New Insecticidal Mode of Action for Tough Vegetable Pests | Queensland country life

Syngenta field biologist Jo Gentle with an untreated cauliflower (left) that shows extensive diamondback moth damage, while the cauliflower on the right has been protected with a single application of SIMODIS insecticide. Photo provided

This is branded content for Syngenta Australia.

Syngenta’s SIMODIS (Group 30) insecticide with PLINAZOLIN technology marks the next evolution in insecticide technology for plant health protection.

“PLINAZOLIN technology is a Syngenta innovation and a new mode of action that provides reliable, robust and prolonged efficacy against difficult-to-control pests in our major horticultural crops,” said Dr. Shaun Hood, Technical Services Manager for Syngenta.

“We expect the registration of the insecticide SIMODIS before the end of this year.”

SIMODIS insecticide will help growers control resistant and traditionally difficult to control pests, registrations including diamondback moth, two-spotted mite and western flower thrips (Table 1).

“We put SIMODIS to the test using commercial application equipment on a range of crops across Australia,” Dr Hood said.

“What impresses is both its level of control and its residual activity.”

Table 1 lists the crops and pests for which SIMODIS insecticide will be registered. Photo provided

Diamondback moth – redefining control

“AROUND Australia the diamondback moth has become increasingly difficult to manage, with resistance reducing the effectiveness of some well-known chemicals,” Dr Hood said.

In Gatton, Queensland in 2018, SIMODIS insecticide (plus AGRAL spray adjuvant) was compared to industry standards for control of diamondback moth (DBM) in a cauliflower crop .

Seven days after application (seven DAAs), all insecticides effectively controlled the DBM population (Figure 1).

At 14 DAA, SIMODIS insecticide recorded significantly better DBM control than Success Neo (Group 5), Coragen (Group 28), and PROCLAIM Opti (Group 6).

Residual activity of SIMODIS insecticide was evident at this time of application when vegetative growth had slowed.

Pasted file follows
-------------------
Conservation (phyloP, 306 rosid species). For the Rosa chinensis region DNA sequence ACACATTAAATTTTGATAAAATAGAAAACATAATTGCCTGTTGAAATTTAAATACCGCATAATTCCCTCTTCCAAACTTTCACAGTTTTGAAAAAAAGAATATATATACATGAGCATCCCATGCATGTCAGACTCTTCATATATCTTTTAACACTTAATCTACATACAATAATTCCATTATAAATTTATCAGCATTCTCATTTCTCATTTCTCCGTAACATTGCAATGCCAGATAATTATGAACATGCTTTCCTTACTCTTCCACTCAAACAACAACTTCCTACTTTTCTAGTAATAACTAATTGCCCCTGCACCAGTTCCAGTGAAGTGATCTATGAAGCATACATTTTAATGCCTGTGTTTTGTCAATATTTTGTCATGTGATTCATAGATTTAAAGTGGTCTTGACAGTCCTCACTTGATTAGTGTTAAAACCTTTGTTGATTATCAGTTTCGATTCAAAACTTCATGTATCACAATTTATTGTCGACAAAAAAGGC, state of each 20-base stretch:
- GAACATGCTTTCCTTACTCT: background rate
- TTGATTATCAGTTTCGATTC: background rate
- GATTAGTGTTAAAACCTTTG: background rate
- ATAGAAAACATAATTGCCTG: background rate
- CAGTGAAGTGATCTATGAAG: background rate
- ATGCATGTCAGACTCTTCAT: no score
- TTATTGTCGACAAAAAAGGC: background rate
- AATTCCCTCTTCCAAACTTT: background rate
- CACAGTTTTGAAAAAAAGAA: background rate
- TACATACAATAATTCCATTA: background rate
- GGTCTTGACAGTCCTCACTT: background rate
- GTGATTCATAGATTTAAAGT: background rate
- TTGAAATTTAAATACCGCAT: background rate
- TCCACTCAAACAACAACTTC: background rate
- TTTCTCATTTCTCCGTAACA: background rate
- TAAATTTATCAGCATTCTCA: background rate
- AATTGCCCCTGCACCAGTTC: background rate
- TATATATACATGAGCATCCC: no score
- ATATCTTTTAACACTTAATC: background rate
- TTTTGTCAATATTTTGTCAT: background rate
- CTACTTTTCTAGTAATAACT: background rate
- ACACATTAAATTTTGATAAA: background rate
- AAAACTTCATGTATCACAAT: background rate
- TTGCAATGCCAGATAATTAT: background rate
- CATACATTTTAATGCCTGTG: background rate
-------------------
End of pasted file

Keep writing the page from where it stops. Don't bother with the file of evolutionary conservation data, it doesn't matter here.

Figure 1 shows the average number of diamondback moth larvae and nymphs per cauliflower plant after a single insecticide application when the harvestable cauliflower had a head diameter of 60 pc (BBCH 46), the numbers were assessed seven days after application (DAA). Gatton, Queensland (2018). Means followed by the same letter are not significantly different. Photo provided

At 20 DAA, the number of larvae and pupae almost tripled in the untreated control, suggesting that recent egg-laying had occurred.

SIMODIS was the only treatment that continued to control the DBM population at 20 DAA.

“This is a product that will redefine the control of DBM, it is a very effective insecticide but it will also allow brassica growers to regain control of resistant populations,” Dr Hood said.

“Monitoring is key to effective management of DBM. Apply SIMODIS insecticide as soon as local thresholds are reached, either at egg hatch or very soon after egg hatch to target young larvae.

“Growers should avoid applying SIMODIS to established populations dominated by large, later stage DBM larvae.”

Two-spot mites – resistance management resource

In Bowen, Queensland in 2019, SIMODIS insecticide (plus AGRAL spray adjuvant) was applied to a cucumber crop and compared to industry standards for control of two-spotted mites (TSM).

In the untreated control, TSM continued to increase throughout the trial, with more than 60 motiles per 20 mm leaf disc recorded 22 days after application (Figure 2).

SIMODIS insecticide effectively reduced the density of eggs, nymphs and adult mites to very low levels.

SIMODIS insecticide continued to show strong residual activity up to 22 DAA.

As a contact insecticide, residual activity of SIMODIS insecticide will be influenced by crop growth stage and spray coverage.

Figure 2 shows the average number of two-spot motile mites (TSM) per 20 mm cucumber leaf disc plant after a single application of insecticide, with treatments applied five weeks after transplanting. Numbers were assessed seven, 14 and 22 days after application (DAA). Bowen, Queensland (2019). Means followed by the same letter at the same assessment are not significantly different. Photo provided

“SIMODIS insecticide is an exceptional miticide. With mites, monitoring is key to effective management,” Dr. Hood said.

“For best results, apply SIMODIS insecticide as soon as local thresholds are reached, targeting the mite population before it becomes established.

“Up to two applications of SIMODIS insecticide per crop will be permitted, but to manage resistance growers will need to switch to a miticide from a different mode of action group before applying a second application of SIMODIS insecticide.

Syngenta Technical Services Manager, Dr. Shaun Hood. Photo provided

“These trials are a snapshot of what we have seen at many trial sites across Australia.

SIMODIS insecticide has consistently provided reliable, robust efficacy and exceptional crop safety against a range of pests and in a range of crops.”

SIMODIS insecticide has excellent sunlight stability and rainfastness properties, allowing long spray intervals.

Syngenta will demonstrate SIMODIS insecticide in the field at the Syngenta GrowMore event, Gatton, November 2022.

This is branded content for Syngenta Australia.